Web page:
But it DOESN'T MATTER, if the package is a part of RHEL installation, it has to be counted! That's the bad thing of popular linux distros - thousand different programs, each having their own holes, most of them are a part of default install and most users WILL install them all.

Remote exploits do not involve user interaction. As you said, and I said, but for some reason you're still arguing.

It's because WMF fits into the same category as this FF flaw (user has to visit a malicious web page), and yet you see that bugtraq, secunia, frsirt..all marked this WMF and FF flaw as "remotely exploitable". You need to check on your terminology usage ;)

Reply Score: 2

RE[5]: this is ridiculous
by ma_d on Sat 7th Jan 2006 04:18 UTC in reply to "RE[4]: this is ridiculous"
ma_d Member since:
2005-06-29

With 5,000 machines your college is almost certainly using a domain system. That's a bit different from straight multi-user machines.

Priviledge Escalations only matter when you have untrusted users, which means you have more than 2. No one is going to hack their own machine with mal intent. You're not worried about the programs you run doing it, that's really not something people on *nix platforms think about. Instead they just don't run random code from anywhere. That's one reason for distributions, if you only use your distributions packages you know someone else has tested the code you're running.


But it DOESN'T MATTER, if the package is a part of RHEL installation, it has to be counted! That's the bad thing of popular linux distros - thousand different programs, each having their own holes, most of them are a part of default install and most users WILL install them all.
No, default installs are almost always under 2.5GB. That's not a lot of software. Most systems default to one desktop, one app for each common task, and no servers.
And still, the default install doesn't start all your programs for you. You have to do that yourself (this changed about 3 years or so ago with daemons). Programs on a hard disk are no more dangerous than word documents; you have to start them to be in danger.

Reply Score: 1

RE[5]: this is ridiculous
by molnarcs on Sat 7th Jan 2006 19:07 UTC in reply to "RE[4]: this is ridiculous"
molnarcs Member since:
2005-09-10

It's because WMF fits into the same category as this FF flaw (user has to visit a malicious web page),

Oh yes, here we go again, with deliberately distorting the facts to prove your point. Or ironically, you are right, actually it fits the the same category as the FF flaw. Problem is (and you ignore it conveniently) that the WMF flaw has multiple attack vectors. Visiting a page is just one of them - and even if it were the only one, it would still be more serious than the FF flaw, for you can put up wmf images masked as jpgeg or png almost on any page or popup windows. You can upload it to a blog, attach to a post on a random forum, etc. But the WMF exploit is a single payload multi vector attack that you can get almost via any means - email, msn, media, etc. When you claimed that the WMF vuln. is in the same category as the FF vuln. you lost any remaining credibility here.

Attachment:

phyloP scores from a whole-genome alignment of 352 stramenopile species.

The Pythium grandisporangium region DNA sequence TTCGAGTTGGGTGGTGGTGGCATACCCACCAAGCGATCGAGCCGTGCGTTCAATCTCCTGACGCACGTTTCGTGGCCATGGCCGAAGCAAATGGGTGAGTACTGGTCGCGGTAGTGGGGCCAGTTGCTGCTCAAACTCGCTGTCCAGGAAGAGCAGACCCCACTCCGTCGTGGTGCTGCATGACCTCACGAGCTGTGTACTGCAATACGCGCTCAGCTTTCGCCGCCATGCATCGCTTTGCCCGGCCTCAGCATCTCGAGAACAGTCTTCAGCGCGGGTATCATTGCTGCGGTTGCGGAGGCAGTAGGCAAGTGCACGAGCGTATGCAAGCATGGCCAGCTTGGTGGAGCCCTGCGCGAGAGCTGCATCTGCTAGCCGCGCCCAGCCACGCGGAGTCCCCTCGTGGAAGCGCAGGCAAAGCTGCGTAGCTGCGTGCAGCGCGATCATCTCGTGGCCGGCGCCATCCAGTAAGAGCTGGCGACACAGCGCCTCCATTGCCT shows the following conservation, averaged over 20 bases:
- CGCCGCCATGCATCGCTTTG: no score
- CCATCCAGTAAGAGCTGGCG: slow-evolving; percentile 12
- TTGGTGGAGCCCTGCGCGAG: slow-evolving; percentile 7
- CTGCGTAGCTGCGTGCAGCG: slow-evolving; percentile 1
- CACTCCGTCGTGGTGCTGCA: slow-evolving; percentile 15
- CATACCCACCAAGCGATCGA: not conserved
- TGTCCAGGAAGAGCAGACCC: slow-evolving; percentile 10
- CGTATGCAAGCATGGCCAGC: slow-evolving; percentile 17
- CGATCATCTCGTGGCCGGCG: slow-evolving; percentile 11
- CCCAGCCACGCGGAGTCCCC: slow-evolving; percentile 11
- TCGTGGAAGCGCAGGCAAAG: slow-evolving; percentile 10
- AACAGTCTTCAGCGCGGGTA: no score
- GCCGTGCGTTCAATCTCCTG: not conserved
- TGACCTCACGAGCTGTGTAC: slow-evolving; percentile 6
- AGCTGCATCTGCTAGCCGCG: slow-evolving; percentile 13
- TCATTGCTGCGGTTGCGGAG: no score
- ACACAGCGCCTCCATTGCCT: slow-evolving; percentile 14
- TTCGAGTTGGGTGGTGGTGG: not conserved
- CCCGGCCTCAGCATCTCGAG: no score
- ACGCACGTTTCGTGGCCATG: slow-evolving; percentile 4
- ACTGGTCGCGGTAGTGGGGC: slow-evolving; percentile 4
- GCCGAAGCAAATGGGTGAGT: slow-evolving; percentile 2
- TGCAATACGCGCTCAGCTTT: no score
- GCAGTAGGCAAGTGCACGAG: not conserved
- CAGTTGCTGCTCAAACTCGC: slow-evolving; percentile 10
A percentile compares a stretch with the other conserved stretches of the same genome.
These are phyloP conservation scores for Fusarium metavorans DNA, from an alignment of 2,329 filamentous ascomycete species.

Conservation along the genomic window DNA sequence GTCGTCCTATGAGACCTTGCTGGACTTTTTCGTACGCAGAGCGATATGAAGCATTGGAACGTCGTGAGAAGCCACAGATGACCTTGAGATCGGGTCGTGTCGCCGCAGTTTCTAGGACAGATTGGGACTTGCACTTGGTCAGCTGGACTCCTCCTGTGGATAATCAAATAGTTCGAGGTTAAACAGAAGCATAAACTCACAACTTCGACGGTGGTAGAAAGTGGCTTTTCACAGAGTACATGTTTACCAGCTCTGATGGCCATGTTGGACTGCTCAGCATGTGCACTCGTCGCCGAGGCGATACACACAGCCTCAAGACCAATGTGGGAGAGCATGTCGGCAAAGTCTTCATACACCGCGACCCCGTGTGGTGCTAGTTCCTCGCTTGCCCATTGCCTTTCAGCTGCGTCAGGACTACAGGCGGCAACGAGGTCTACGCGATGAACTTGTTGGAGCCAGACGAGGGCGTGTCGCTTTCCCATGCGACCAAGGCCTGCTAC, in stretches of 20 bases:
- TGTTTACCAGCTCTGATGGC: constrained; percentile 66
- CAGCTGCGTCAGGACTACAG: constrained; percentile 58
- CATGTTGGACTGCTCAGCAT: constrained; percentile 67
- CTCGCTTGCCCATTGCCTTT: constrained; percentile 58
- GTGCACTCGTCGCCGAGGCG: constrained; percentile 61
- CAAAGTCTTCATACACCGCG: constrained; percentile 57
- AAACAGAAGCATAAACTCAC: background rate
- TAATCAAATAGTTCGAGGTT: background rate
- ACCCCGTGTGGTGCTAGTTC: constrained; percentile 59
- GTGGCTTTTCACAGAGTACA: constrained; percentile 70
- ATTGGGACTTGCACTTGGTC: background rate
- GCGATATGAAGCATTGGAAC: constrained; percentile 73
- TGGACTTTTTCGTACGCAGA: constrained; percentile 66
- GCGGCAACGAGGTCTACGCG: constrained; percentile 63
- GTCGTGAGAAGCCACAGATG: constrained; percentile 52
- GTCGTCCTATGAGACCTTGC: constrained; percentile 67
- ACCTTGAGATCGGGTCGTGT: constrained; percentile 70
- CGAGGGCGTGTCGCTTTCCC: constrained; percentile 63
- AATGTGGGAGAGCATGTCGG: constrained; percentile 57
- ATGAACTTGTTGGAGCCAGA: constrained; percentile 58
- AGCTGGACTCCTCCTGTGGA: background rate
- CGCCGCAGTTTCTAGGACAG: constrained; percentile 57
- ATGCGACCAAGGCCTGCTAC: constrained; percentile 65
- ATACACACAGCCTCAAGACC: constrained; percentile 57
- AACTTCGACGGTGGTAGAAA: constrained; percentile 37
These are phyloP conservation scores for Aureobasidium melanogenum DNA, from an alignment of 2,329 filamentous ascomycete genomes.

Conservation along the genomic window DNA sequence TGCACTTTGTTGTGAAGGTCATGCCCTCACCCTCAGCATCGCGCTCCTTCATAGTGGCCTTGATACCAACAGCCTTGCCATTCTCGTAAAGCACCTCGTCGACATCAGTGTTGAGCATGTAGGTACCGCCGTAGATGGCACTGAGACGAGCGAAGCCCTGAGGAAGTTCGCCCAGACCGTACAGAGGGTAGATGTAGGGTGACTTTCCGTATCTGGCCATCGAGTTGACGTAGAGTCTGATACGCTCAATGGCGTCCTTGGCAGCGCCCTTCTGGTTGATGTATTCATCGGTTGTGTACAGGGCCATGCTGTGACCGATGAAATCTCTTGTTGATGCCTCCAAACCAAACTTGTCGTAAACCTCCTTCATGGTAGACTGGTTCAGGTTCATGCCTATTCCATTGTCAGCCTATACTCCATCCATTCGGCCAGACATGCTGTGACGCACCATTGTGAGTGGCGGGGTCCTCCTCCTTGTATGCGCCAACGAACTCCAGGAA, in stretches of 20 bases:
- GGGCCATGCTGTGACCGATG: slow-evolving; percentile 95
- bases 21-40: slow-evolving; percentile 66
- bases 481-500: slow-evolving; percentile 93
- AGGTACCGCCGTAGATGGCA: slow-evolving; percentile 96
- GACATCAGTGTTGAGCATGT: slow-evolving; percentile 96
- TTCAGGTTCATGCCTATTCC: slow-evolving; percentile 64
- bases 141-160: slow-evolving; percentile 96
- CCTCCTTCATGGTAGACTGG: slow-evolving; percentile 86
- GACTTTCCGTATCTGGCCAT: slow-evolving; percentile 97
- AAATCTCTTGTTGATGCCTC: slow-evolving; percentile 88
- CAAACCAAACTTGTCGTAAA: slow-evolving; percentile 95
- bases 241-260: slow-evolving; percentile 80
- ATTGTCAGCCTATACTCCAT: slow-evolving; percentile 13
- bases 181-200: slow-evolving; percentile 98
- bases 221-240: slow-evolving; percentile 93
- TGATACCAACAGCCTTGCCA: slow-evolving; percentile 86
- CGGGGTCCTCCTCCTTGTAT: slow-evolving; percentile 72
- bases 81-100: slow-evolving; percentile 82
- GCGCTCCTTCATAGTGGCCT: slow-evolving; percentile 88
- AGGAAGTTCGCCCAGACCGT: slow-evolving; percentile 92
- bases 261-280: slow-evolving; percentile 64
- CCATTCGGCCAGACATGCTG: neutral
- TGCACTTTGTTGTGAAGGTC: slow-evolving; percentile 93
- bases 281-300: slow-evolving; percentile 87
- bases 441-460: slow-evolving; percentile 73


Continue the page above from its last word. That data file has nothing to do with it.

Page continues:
Reply Score: 1

RE[2]: this is ridiculous
by chemical_scum on Sat 7th Jan 2006 01:02 UTC in reply to "RE: this is ridiculous"
chemical_scum Member since:
2005-11-02

FOSS bashing seems to be as in today as Microsoft bashing was 3 years ago. Maybe it's cause Firefox went mainstream? We've lost our punk edge and sold out I guess ;) .

I think that is only partly true at most. It seems to me that there is a organized campaign of anti-FOSS posting and astroturfing by MS employees and MS partner employees that appeared to come into effect a few months ago. The other factor is, as GNU/LINUX gets more widely used in in the corporate area, then people with only a Windows background in IT start to feel a little scared and let of steam against FOSS.

Reply Score: 1

RE[3]: this is ridiculous
by raver31 on Sat 7th Jan 2006 09:35 UTC in reply to "RE[2]: this is ridiculous"
raver31 Member since:
2005-07-06

I noticed that on this site. There are a lot of anti-foss people around since august 2005.

They jump on Linux/BSD and FF on every opportunity, in fact, they have been saying things like;

"calm down eh, calm down, there is no danger. this exploit will only affect stupid people who click on porn sites.."

yeah right.

I have read the microsoft reports, and I have used Windows from version 3.0 up. I know wmf files are ubiquitous in ALL versions of Windows.

Microsoft should be forced by a court of law to fix ALL versions of Windows and btw, all versions of Office, Publisher, Works etc which have wmf support built in.

AND... Another thing.